> updated 2/22/18
> updated 5/12/13
The Crest of Leadership (shown above) was designed by "Green Bar Bill" Hillcourt as a replacement
for the various local Council youth leadership training courses. The Crest was used by the BSA (and is
STILL used by some 30 or so local Councils) to award to youth leaders for completing a set of
individual training application requirements (similar to a "ticket" which Wood Badge participants must
complete) in order to receive and wear the emblem. The emblem was originally designated as a "permanent"
emblem but that designation was removed by the BSA in 1980 with the end of the "ALL OUT FOR SCOUTING!"
leadership training emphasis.
There are several versions of the Crest out there. In 1981, the leadership of the Blue Grass Scouting Alliance
Club at Eastern Kentucky University asked and received permission to alter the Crest and to use it as its official
organizational crest. More information on the Crest of Leadership and the BGSA can be found
on a separate page.
"Cornerstone" Trained Emblems
In the fall of 1971, the Boy Scouts of America implemented changes to their basic volunteer training program for Cub and
Boy Scouting. As part of these changes, the BSA created with assistance from an educational firm a set of step-ladder training packages. At the conclusion of all three segments of the training sequence, Scouters got the opportunity to purchase special unique badges of office. These badges of office were fully embrordered with Mylar (shiny metalic plastic) threads in silver, gold or bronze which match the level of leadership (primary, secondary, supporting) as well as reflecting the specialness of the emblems.
In order to purchase the emblem, one must present a signed "Adult Leadership Training" card similar to this one (this is mine; I still carry it in my wallet).
Cornerstone Training card
There were special "Cornerstone" version emblems made for (Click on title to see image):
- Pack Committee Chair, Pack Committee Member , Cubmaster, Assistant Cubmaster, Den Leader Coach, Den Mother, Assistant Den Mother, Den Leader, Assistant Den Leader, WEBELOS Den Leader, Assistant WEBELOS Den Leader
- Troop Committee Chair, Troop Committee Member, Scoutmaster, Assistant Scoutmaster
- Unit Commissioner, District Executive
By the time 1974 rolled around, the BSA abandoned the training portion of the program in favor of ALL OUT FOR SCOUTING, their "Back to Scouting" program geared primarily to Boy Scouting leaders. It was a lost cause; many people purchased and collected all of the emblems (the Unit Commissioner and District Executive emblems were produced in limited runs; the most plentiful of the emblems were the Cub Scout and Boy Scout leadership emblems) and so the BSA discontinued the "Cornerstone" training program. However, Scouters who earned the distinctive emblems can continue to wear them with the current field uniform at their option.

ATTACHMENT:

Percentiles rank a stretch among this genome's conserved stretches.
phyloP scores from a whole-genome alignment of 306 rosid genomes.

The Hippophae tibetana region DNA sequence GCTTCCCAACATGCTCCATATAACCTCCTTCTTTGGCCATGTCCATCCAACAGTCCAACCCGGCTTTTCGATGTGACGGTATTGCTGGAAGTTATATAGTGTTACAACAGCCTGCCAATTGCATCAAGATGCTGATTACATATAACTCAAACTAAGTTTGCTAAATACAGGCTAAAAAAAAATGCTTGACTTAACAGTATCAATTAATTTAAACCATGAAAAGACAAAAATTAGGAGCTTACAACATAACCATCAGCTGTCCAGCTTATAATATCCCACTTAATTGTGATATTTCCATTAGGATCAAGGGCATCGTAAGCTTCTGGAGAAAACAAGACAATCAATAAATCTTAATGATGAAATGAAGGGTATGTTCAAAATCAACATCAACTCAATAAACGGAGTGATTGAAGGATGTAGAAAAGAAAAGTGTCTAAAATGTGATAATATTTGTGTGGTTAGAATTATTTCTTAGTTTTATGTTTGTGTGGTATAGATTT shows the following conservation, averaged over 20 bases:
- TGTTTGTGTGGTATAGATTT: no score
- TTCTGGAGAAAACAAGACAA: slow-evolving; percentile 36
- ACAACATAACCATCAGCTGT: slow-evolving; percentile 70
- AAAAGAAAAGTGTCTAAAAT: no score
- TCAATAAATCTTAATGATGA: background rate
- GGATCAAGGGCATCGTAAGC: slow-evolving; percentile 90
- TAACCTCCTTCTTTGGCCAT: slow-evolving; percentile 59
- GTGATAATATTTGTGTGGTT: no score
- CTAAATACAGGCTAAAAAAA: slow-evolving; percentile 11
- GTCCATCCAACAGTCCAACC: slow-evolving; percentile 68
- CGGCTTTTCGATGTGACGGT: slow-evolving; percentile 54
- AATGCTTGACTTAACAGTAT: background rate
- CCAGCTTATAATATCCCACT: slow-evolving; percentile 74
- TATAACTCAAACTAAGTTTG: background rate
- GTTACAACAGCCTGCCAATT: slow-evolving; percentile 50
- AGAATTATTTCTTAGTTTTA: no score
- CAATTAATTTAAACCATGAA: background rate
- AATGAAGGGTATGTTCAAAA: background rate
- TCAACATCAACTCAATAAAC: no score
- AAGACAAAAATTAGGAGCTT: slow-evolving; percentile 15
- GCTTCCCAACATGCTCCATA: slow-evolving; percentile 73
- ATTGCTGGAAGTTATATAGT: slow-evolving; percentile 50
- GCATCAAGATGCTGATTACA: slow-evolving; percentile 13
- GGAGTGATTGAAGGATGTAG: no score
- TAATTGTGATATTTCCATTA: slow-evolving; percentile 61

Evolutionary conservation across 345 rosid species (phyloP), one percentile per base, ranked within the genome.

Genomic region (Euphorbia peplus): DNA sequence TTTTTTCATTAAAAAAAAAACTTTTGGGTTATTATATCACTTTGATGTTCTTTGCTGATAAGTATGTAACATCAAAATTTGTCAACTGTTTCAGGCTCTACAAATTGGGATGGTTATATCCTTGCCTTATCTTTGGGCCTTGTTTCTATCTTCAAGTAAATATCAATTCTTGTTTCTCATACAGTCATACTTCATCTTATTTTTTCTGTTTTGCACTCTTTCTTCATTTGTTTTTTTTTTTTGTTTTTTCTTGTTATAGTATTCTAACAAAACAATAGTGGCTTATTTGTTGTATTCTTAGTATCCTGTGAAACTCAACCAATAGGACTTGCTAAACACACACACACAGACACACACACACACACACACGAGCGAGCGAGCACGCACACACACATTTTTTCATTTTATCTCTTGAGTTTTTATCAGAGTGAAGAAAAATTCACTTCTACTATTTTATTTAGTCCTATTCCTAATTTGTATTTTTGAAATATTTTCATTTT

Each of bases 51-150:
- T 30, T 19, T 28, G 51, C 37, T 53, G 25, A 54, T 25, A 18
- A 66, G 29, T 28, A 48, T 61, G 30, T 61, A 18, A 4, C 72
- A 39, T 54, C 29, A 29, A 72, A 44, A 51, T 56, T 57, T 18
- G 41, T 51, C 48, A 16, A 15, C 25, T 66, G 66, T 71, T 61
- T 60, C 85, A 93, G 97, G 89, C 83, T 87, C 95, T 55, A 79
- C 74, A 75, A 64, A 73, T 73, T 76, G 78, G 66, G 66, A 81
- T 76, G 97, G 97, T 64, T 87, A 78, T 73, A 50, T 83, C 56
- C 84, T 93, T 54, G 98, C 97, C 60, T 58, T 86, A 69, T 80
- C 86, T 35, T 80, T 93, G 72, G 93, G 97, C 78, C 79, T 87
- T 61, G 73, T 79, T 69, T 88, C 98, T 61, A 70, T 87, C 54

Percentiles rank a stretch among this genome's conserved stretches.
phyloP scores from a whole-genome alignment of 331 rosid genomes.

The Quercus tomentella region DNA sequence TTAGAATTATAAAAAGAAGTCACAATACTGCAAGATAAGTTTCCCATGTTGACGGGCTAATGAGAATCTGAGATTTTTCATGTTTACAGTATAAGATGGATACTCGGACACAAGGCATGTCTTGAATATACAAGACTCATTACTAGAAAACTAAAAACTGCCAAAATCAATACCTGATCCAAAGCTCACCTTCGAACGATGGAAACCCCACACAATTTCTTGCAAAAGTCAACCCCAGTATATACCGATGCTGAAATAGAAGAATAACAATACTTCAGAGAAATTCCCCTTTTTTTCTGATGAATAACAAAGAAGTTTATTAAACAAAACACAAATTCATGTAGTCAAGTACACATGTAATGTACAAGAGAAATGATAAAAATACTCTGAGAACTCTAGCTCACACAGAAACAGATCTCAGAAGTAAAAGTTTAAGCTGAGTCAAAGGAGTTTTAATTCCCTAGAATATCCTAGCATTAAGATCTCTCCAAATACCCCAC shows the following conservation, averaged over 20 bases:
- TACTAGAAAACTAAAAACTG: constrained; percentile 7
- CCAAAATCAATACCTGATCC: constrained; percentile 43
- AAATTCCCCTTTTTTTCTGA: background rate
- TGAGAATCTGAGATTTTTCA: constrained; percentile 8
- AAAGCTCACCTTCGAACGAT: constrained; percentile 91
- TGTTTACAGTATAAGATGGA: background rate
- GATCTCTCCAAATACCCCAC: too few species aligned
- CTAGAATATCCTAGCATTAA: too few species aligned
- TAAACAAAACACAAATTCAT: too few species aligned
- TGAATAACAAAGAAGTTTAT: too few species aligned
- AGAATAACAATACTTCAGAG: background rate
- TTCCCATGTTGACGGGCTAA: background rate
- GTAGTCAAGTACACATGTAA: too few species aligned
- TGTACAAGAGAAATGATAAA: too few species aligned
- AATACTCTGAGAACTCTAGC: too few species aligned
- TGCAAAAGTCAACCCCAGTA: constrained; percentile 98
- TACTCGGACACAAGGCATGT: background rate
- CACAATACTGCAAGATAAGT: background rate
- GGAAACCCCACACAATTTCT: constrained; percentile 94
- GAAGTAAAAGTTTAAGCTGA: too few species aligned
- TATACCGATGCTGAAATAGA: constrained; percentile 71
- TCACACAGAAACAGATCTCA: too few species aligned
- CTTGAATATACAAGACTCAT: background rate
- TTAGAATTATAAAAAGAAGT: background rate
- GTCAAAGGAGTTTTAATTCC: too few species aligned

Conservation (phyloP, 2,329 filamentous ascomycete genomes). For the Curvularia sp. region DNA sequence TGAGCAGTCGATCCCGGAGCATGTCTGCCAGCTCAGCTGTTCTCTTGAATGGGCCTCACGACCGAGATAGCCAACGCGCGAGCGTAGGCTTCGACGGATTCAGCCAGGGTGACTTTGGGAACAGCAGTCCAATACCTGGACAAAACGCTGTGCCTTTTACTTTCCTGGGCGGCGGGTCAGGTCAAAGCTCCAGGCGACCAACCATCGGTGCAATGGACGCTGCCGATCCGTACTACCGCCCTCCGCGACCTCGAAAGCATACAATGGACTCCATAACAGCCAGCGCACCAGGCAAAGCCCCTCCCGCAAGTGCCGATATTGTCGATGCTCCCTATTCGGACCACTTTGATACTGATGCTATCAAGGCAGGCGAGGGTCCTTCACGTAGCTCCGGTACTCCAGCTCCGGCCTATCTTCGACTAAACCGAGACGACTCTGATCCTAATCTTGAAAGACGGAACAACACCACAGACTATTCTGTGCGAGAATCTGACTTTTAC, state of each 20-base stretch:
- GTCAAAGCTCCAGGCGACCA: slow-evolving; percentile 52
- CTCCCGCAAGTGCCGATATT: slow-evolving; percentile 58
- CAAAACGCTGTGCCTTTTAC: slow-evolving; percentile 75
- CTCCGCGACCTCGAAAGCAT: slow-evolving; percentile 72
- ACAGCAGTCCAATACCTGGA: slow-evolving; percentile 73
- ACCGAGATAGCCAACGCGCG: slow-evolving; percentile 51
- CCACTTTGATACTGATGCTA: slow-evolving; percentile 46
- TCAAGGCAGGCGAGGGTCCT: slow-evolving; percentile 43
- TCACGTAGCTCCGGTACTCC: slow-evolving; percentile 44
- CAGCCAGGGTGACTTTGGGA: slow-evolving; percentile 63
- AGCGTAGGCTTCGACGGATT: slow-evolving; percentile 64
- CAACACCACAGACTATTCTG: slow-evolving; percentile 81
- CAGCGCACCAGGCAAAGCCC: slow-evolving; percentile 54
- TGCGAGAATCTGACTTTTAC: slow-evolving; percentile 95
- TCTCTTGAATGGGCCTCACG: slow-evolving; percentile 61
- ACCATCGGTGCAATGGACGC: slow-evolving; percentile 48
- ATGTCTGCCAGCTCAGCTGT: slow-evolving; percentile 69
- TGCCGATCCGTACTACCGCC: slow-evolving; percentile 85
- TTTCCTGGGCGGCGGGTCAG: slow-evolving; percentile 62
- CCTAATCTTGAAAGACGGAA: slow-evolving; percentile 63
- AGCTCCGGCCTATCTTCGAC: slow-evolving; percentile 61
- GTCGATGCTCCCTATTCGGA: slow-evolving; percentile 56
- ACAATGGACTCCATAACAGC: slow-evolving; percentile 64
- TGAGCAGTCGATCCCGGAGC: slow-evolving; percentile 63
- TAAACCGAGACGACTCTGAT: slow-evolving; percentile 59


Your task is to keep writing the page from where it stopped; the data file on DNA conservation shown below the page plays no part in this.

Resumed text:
"Cornerstone" Scoutmaster (left) and Assistant Scoutmaster (right) emblems.
In 1982, the BSA developed what they called an "alternative Commissioner Support structure" and offered it to local Councils which wanted to expand the number of key volunteers serving as Commissioners as well as to expand the service reach of Commissioners in a district or group of Districts. Part of this plan called for the appointment of specific Pack and Troop Commissioners who would work with ONE unit as opposed to the traditional plan allowing Unit Commissioners who would serve three or four units. These individual Commissioners would be managed by Assistant District Cub Scout or Assistant District Scout Commissioner as appropriate. Districts under this "stovepipe method" would have a District Cub Scout Commissioner and a District Scout Commissioner. Those two volunteers support and report to the District Commissioner.
The BSA abandoned this "alternative plan" in 2000 and Commissioners are arranged as they are traditionally done.
I would personally not recommend the wearing of the "Cornerstoned" emblems by today's Scouters, unless they earned the emblem back in the 70s -- and because it represents something they can not earn. Today, basic training completion is denoted by the wearing of the "Trained" strip.
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Credits: Scans courtesy of Mike Walton except for the Pack Committee badge of office, which was provided by Scouter Daniel Marazita.
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